Weakness in the European markets led to a fresh bout of selling in Indian markets in the afternoon
European stocks slumped, with investors concerned about the impact of a second wave of coronavirus on the economy
Sharp sell-off in global equities amid fears of resurgence of covid-19 impacting economic revival and the receding hopes of a US Stimulus before the presidential elections dragged Indian markets on Thursday. The BSE Sensex ended at 39,728.41, down 1066.33 points or 2.61%. The Nifty ended at 11,680.35, down 290.70 points or 2.43%.
Weakness in the European markets led to a fresh bout of selling in Indian markets in the afternoon. European stocks slumped, with investors concerned about the impact of a second wave of coronavirus on the economy without any imminent stimulus to cushion the blow. Governments across Europe have tightened restrictions to curb an accelerating second wave of covid-19 infections.
London will enter a tighter covid-19 lockdown from midnight on Friday to curb the rapid spread of the disease. The UK’s capital city will move to a so-called “high" alert level from midnight on Friday, up from the current “medium" alert level.
Analysts said that traders seemed to take note of covid-19 cases and booked profits in anticipation of fresh rounds of lockdown in many parts which could further delay the already weak economic recovery.
Markets in other parts of Asia Pacific were also under pressure with Hong Kong’s Hang Seng index dropping 2.06% while South Korea’s Kospi slipped 0.81% and Japan’s Nikkei 225 declined 0.51%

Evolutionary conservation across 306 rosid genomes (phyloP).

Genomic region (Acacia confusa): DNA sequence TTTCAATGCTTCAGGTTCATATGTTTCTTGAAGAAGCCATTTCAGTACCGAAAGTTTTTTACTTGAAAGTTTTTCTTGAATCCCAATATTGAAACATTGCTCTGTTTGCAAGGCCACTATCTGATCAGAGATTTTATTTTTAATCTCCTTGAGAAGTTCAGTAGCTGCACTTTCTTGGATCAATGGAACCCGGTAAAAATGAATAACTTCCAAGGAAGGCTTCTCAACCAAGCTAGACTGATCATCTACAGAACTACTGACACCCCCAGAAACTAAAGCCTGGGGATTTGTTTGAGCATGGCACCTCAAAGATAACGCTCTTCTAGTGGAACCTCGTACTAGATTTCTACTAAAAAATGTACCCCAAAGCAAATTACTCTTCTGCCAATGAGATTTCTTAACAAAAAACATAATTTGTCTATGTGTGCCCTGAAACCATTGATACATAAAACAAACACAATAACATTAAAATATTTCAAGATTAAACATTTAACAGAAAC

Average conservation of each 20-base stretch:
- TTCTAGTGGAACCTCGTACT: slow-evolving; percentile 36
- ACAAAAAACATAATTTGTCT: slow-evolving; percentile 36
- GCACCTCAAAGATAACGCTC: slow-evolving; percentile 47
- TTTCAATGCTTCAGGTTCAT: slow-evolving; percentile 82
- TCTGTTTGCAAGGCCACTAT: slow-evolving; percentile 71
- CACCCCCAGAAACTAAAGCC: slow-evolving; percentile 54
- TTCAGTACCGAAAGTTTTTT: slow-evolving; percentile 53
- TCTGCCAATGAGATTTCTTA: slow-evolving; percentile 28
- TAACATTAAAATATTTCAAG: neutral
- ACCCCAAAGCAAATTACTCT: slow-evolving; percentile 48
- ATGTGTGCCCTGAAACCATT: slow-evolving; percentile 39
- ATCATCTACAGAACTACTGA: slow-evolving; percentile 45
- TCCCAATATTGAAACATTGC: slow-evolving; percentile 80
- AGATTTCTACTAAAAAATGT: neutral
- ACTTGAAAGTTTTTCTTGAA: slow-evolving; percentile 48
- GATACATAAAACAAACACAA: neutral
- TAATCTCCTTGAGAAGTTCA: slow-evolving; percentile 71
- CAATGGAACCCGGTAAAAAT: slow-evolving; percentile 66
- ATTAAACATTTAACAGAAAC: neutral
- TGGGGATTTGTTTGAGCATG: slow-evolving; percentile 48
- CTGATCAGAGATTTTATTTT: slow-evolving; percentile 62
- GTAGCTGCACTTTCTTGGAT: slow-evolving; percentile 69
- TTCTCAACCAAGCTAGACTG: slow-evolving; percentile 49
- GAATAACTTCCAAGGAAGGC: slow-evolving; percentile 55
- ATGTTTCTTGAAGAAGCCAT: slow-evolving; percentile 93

“Stalled vaccine trials and Brexit clouds also played a part in the sentiments weakening. In India additionally there were reports of a microfinance institution(MFI) defaulting on debt servicing due to internal fraud and a financial service firm facing forensic audit directed by the regulator," Deepak Jasani, Head of Retail Research, HDFC Securities said.
Analysts feel that weakness in Indian equities may linger further. “We see scope for further decline of 3-4% from the current level before things stabilise and markets find a durable short term bottom. The weak global cues seem to have triggered profit booking in India too with banks & IT stocks facing intense selling pressure," said Gaurav Dua, SVP, Head Capital Market Strategy & Investments, Sharekhan by BNP Paribas.
Further Moody's statement that India's second round of stimulus will provide very limited support to growth during these times dampened sentiments. “While the latest stimulus will spur consumer spending over the near term as coronavirus-related restrictions continue to be eased and India’s festive season begins, the support to growth will be minimal,"Moody’s Investors Service said on Thursday.
So far this month, foreign institutional investors (FIIs) have purchased Indian shares worth $821.38 million. Domestic institutional investors continued to dump equities, selling ₹4833.20 crore shares in October so far.